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Source: New Zealand Ministry of Health

This national framework exists because women have suffered significant avoidable harm as a result of surgical procedures involving mesh.[1] We owe it to these women to improve our health system to reduce the potential for future harm.

The aim of this framework is to provide a national credentialling framework for pelvic floor reconstructive procedures, urogynaecological procedures and procedures for mesh revision and/or removal.

The framework supports principles of holistic models of care, assessing not only the health professional’s technical ability but also their knowledge and judgement skills, the patient experience and the health team environment. Among other responsibilities, the framework aims to respond to the specific needs of Māori and acknowledges the government’s responsibility under Te Tiriti o Waitangi to work in partnership with Māori to improve health outcomes for our tangata whenua. Cultural safety is identified as a specific tenet of this framework.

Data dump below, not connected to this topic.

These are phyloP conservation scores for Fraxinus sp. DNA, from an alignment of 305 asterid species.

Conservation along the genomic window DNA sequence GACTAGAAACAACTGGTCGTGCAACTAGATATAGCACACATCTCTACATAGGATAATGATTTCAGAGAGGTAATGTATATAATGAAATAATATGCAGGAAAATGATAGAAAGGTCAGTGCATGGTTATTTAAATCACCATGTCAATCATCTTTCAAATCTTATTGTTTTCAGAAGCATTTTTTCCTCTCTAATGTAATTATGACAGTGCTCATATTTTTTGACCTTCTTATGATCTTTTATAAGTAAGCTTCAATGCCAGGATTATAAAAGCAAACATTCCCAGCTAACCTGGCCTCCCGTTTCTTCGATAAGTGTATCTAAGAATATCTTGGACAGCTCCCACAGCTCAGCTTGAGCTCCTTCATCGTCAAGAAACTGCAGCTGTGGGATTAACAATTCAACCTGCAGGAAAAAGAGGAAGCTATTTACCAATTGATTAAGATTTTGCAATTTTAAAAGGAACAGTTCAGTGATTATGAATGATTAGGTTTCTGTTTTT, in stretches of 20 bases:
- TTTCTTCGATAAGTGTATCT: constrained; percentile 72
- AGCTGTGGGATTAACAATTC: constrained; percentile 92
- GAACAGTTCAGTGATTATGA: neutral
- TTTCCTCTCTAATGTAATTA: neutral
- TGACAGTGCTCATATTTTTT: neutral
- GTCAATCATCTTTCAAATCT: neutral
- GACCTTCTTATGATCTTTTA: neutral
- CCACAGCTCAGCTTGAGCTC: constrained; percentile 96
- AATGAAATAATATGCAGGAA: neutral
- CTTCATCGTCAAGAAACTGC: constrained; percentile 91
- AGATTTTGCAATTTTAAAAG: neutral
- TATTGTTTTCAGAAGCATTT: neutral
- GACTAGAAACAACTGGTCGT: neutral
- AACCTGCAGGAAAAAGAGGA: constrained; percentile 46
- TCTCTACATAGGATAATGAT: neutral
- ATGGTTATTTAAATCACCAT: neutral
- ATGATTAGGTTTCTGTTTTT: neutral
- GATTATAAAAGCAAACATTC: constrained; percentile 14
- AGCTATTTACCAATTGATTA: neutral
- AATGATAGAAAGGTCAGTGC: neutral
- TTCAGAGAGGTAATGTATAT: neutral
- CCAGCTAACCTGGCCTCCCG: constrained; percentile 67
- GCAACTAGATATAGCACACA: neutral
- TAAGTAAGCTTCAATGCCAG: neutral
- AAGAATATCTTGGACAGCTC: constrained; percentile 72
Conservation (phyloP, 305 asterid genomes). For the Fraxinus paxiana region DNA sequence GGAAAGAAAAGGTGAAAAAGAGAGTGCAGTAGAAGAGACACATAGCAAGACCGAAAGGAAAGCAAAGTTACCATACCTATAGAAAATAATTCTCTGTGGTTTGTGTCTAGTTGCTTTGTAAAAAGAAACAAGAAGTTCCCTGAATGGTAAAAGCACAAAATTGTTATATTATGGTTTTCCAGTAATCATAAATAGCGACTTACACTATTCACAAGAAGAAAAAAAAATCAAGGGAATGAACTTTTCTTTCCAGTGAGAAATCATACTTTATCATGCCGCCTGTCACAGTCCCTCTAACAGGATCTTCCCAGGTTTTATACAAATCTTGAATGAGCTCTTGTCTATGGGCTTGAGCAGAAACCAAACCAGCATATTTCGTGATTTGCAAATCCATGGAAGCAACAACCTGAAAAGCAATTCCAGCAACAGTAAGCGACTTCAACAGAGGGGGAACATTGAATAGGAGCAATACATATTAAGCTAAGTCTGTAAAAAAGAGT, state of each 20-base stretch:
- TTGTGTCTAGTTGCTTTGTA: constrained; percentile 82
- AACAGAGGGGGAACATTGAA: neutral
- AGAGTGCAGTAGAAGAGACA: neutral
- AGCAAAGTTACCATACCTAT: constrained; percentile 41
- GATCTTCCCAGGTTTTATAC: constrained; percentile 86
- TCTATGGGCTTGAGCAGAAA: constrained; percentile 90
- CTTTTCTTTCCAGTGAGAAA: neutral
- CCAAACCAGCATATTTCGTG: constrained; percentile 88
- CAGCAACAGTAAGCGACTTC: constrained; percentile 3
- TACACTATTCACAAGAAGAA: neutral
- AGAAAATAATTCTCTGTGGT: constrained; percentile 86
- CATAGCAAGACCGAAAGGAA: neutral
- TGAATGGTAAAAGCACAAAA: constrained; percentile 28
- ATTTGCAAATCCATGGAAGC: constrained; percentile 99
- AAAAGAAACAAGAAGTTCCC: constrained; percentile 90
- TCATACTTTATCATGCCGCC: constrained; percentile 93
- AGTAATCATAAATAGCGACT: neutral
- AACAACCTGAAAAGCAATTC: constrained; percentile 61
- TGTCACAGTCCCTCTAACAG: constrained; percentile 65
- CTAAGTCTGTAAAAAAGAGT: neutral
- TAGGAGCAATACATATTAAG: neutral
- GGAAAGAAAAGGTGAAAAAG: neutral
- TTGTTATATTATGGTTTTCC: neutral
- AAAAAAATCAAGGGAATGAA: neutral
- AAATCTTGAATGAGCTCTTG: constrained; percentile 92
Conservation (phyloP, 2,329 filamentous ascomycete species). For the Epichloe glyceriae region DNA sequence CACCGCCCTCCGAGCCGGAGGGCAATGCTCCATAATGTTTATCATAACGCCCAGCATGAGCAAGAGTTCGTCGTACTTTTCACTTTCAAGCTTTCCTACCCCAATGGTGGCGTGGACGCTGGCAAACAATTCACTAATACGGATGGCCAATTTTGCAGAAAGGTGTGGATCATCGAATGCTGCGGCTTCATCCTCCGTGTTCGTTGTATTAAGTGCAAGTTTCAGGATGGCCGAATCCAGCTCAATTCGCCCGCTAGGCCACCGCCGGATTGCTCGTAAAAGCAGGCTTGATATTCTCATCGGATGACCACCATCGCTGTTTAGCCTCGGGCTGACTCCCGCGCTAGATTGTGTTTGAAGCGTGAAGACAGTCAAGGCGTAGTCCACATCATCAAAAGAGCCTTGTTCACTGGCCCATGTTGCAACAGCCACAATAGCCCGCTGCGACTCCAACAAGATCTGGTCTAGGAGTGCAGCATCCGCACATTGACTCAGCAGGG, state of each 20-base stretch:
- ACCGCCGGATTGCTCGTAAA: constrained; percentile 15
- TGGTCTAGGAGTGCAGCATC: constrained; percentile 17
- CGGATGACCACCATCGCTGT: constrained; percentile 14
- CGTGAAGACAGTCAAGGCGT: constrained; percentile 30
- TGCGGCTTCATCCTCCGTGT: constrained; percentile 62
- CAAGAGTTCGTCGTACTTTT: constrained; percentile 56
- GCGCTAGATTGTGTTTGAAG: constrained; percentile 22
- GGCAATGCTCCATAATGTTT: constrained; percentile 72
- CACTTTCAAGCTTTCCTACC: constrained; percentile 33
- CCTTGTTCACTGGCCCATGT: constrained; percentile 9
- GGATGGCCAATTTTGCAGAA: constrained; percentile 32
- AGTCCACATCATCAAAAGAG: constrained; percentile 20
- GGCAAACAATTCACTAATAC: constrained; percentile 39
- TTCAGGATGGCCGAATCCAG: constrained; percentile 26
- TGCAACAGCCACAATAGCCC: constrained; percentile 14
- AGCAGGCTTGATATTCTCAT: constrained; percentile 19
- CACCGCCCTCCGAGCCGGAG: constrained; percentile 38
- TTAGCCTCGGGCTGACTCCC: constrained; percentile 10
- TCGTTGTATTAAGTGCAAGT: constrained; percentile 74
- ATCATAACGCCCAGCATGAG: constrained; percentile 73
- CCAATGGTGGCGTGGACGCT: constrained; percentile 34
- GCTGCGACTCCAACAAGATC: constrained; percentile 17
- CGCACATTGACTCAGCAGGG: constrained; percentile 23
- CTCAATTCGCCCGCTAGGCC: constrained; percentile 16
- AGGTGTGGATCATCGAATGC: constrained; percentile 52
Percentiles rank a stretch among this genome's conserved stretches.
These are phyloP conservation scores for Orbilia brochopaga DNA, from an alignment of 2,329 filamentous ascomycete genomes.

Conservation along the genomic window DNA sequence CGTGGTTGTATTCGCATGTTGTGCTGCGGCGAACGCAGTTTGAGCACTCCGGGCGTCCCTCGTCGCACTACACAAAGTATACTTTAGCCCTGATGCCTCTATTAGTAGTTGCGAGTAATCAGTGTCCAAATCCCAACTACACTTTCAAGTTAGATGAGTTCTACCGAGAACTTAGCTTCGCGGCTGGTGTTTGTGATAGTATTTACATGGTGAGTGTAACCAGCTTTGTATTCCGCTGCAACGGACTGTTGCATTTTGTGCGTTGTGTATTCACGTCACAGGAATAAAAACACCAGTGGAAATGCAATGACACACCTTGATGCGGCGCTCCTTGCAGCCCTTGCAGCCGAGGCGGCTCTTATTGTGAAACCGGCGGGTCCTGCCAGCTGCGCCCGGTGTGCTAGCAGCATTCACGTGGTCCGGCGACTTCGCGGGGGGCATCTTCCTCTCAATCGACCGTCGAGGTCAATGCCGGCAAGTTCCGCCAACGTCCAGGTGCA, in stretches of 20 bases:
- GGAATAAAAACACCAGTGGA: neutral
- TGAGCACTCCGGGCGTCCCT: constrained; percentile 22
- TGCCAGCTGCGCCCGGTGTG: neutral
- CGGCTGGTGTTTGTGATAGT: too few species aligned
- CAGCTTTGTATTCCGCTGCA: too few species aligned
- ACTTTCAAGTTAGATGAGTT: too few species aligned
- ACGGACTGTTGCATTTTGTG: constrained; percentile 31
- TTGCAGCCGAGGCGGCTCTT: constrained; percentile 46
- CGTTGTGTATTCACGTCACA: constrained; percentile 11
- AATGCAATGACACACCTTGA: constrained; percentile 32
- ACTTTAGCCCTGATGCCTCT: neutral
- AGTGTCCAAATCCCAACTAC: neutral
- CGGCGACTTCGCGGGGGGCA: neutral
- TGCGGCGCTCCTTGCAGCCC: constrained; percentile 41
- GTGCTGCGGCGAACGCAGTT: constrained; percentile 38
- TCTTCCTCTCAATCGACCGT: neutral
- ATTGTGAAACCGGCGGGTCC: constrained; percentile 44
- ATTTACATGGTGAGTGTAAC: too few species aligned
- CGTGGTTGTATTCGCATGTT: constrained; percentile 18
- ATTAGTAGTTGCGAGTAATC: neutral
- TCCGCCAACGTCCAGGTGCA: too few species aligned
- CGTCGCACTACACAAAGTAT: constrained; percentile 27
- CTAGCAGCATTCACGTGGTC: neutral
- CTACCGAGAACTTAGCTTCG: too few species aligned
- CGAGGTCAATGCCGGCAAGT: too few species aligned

The framework has been developed in consultation with the Surgical Mesh Roundtable; the Pelvic Floor Reconstructive Medicine and Uro-gynaecological Procedures Credentialling Committee; The Royal Australian and New Zealand College of Obstetricians and Gynaecologists (RANZCOG); the Urological Society of Australia and New Zealand (USANZ), which is a branch of the Royal Australasian College of Surgeons (RACS); and consumers.

[1] Other terms used for mesh include tape, ribbon, scaffold, tension-free vaginal tape (TVT), trans-obturator tape (TOT), mid-urethral sling (MUS), sling, synthetic tissue, Mat (Dutch), graft and hammock.